November 2010

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For over a decade Patrick McGorry has expirimented with or advocated the prescription of antipsychotics to adolescents on the hunch that they may later become psychotic. However, in response to last week’s blog a spokesperson for Professor McGorry told the West Australian he does “not recommend this (pre-psychosis drugging) as a standard treatment for clinical care because there are other treatments that are safer, like cognitive behavioural therapy and fish oil….there has been a substantial amount of research and we do change according to the research.” [1] (The full article can be read here: Mental health guru stumbles into public policy minefield.)

To the best of my knowledge this is the first time Professor McGorry has publicly declared that he has abandoned his support for the use of antipsychotics to prevent psychosis. His change of position is welcome. However, history tells it will not be enough to prevent a tide of pre-emptive drugging if Psychosis Risk Syndrome is included in DSMV, the next edition of the American Psychiatric Associations handbook of psychiatry.[2]

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No sensible person would argue against Australian of the Year, psychiatrist Patrick McGorry’s call for early intervention to prevent psychosis; unless of course you know the detail of what Professor McGorry has advocated as early intervention. Put bluntly, Professor McGorry has advocated the use of antipsychotics, with a host of serious potential adverse side effects, on the hunch that adolescents may later become psychotic.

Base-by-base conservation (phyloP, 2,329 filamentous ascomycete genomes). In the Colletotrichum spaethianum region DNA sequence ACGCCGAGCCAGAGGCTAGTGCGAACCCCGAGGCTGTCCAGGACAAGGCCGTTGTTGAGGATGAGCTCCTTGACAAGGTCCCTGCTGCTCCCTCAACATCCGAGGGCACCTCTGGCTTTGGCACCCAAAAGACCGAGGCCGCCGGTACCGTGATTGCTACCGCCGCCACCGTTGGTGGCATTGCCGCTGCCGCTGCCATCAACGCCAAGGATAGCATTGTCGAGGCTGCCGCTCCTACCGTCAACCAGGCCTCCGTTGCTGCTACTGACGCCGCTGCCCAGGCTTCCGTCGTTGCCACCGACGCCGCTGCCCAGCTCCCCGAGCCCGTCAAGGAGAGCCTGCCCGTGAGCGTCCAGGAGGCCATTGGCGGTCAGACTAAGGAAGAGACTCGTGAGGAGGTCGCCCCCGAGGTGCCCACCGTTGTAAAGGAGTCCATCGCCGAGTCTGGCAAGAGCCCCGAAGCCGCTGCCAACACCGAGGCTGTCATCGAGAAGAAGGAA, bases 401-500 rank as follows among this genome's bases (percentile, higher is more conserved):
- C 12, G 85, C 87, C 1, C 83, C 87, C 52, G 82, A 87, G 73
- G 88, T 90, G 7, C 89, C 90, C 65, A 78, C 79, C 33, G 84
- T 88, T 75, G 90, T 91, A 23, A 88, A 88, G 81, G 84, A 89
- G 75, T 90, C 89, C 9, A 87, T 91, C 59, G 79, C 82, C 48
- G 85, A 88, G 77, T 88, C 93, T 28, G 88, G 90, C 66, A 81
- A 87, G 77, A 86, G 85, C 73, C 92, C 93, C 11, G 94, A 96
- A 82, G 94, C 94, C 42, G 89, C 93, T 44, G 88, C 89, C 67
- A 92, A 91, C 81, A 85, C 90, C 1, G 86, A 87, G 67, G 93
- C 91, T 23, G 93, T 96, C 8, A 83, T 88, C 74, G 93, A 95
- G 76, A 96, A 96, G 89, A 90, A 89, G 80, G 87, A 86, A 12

Specifically Professor McGorry is a leading international advocate for the inclusion of Psychosis Risk Syndrome, otherwise known as Attenuated Psychotic Symptoms Syndrome, in the next edition of the clinically dominant Statistical Manual of Mental Disorders (DSM-V) due for publication in 2013. He acknowledges that ‘the false positive rate may exceed 50-60%’ nonetheless has justified the use of pre-psychosis drugs by arguing ‘all those identified are by definition seeking help and need some form of care’.[1]

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Australian Government figures indicate that between 2007 and 2009 the number of children in Australia on Pharmaceutical Benefits Scheme subsidised ADHD drugs increased 23%, with large variations between states. In 2009 children living in New South Wales, Queensland and Tasmania were nearly twice as likely to be ‘medicated’ for ADHD than children living in South Australia, Victoria and the Northern Territory.

‘This large increase in the Australia wide child prescribing rate was caused by new drugs being subsidised via the PBS and the aggressive marketing of ADHD.’

Queensland, which allows General Practitioners to prescribe amphetamine based ADHD drugs unsupervised by either a Psychiatrist or Paediatrician, saw the highest rate of growth with a increase of 37% between 2007 and 2009.

Even Victoria which has traditionally had relatively low prescribing rates (in 2009 still 30% below the national per capita rate) saw an alarming 19% increase between 2007 and 2009.

The two states that had the highest prescribing rates in the country throughout the 1990’s, Western Australia and South Australia, are now lower than the national average (by 2% and 39% respectively).

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